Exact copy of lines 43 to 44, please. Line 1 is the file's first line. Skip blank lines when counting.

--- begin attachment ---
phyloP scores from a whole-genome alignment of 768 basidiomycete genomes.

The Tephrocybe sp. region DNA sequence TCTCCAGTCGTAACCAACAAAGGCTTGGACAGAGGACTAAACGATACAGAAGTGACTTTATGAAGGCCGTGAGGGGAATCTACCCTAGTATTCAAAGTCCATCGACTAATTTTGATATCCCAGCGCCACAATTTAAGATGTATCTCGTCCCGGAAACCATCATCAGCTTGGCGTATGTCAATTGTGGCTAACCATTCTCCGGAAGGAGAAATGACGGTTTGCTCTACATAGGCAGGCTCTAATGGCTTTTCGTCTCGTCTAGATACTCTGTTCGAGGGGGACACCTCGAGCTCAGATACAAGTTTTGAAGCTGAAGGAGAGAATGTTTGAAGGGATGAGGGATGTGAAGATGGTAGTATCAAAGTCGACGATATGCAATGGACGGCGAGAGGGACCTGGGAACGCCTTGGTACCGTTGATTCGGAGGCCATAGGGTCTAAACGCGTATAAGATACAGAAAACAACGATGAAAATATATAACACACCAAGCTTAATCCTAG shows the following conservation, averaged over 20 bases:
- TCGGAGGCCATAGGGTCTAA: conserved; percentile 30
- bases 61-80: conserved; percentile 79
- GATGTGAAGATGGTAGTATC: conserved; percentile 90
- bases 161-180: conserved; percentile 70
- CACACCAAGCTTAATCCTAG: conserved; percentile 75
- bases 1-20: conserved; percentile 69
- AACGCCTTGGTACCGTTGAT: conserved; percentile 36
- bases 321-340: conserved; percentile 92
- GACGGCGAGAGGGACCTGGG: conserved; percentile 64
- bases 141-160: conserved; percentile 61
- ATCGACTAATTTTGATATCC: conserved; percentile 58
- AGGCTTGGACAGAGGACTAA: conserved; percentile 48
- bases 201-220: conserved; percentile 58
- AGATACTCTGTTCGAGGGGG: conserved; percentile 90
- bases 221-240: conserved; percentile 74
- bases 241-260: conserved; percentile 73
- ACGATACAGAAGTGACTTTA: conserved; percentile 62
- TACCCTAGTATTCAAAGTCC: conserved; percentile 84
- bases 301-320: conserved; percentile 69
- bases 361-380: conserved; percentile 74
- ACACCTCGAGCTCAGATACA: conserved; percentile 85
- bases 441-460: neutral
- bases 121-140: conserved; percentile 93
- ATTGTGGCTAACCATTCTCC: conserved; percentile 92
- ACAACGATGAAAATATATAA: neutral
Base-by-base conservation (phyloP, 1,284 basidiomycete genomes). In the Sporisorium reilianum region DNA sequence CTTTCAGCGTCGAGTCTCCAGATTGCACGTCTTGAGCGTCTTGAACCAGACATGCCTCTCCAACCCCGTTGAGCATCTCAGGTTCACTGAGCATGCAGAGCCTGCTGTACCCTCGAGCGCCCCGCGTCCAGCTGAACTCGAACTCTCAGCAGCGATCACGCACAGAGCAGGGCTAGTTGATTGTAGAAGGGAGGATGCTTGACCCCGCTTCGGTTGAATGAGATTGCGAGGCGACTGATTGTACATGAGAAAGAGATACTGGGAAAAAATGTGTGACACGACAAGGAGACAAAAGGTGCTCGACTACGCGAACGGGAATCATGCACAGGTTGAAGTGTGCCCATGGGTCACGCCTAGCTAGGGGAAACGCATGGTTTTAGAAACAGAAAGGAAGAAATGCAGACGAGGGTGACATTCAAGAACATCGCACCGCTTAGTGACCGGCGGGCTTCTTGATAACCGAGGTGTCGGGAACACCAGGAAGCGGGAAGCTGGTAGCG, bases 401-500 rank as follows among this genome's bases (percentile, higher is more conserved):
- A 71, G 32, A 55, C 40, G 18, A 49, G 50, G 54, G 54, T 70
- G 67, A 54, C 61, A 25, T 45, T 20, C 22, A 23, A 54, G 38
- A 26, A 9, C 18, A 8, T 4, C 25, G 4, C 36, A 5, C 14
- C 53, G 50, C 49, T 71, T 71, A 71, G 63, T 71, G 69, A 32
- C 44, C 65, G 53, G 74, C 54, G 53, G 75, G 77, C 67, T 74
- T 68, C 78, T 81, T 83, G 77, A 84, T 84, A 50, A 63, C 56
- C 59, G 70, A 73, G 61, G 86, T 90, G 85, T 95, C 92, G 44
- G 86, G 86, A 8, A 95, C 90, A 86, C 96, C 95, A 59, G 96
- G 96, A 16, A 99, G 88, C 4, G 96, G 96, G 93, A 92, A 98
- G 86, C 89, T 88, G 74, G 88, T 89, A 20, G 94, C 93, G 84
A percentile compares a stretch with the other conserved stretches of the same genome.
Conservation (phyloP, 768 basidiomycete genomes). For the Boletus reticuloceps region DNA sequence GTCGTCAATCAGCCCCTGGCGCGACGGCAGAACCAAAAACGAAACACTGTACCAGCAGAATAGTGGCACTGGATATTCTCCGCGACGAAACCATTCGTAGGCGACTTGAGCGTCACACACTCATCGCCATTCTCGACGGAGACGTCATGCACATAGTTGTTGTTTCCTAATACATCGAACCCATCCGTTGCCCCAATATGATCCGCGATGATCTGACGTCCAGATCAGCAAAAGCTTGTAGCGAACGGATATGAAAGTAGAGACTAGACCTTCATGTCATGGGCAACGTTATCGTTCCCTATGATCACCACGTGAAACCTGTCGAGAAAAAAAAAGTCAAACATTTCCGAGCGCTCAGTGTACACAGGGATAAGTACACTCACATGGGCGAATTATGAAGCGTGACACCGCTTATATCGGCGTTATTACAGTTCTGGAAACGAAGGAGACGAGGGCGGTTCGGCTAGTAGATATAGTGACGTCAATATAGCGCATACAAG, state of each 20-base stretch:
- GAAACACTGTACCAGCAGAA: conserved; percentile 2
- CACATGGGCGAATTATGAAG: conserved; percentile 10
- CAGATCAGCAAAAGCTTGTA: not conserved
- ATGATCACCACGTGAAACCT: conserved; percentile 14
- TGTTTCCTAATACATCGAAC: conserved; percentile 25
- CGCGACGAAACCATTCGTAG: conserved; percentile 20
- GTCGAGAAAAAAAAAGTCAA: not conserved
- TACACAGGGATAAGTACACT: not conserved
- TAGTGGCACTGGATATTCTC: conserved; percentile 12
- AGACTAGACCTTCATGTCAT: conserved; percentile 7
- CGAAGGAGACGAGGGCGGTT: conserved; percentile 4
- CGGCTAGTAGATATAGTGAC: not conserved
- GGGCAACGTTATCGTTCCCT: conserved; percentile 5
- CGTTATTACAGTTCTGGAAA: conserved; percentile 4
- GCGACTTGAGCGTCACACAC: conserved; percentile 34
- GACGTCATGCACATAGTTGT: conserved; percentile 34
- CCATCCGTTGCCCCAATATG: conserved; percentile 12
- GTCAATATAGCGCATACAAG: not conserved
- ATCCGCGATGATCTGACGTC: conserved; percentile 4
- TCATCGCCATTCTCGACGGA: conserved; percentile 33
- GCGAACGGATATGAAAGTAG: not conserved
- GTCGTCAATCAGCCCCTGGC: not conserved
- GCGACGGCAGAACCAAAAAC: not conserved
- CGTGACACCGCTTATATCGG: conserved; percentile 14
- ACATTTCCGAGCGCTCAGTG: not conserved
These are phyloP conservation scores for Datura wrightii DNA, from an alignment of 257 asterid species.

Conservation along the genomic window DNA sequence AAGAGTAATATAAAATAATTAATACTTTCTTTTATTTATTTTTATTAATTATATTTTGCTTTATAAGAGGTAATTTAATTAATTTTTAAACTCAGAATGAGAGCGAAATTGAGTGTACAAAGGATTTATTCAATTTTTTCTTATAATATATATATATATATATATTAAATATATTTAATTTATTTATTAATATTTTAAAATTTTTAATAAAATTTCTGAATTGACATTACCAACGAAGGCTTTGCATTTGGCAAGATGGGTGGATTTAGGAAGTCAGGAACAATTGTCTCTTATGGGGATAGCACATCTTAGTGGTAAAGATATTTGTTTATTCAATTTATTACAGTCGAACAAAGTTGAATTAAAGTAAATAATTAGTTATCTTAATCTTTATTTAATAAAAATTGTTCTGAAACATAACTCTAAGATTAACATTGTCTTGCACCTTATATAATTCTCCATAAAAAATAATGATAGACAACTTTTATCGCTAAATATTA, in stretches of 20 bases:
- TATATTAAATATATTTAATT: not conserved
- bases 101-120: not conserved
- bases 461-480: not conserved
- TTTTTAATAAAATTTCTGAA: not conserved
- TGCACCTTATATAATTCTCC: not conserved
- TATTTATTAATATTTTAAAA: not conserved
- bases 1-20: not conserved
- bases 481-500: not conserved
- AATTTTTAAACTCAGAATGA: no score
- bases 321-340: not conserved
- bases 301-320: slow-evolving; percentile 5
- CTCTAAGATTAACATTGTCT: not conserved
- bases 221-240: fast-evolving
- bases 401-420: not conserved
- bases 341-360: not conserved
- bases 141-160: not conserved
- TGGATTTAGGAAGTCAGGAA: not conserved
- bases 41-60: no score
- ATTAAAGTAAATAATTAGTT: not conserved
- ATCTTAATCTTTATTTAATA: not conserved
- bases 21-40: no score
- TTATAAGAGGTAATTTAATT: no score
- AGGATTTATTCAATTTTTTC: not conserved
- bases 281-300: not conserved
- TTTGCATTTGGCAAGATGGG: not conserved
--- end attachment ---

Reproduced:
- CAGATCAGCAAAAGCTTGTA: not conserved
- ATGATCACCACGTGAAACCT: conserved; percentile 14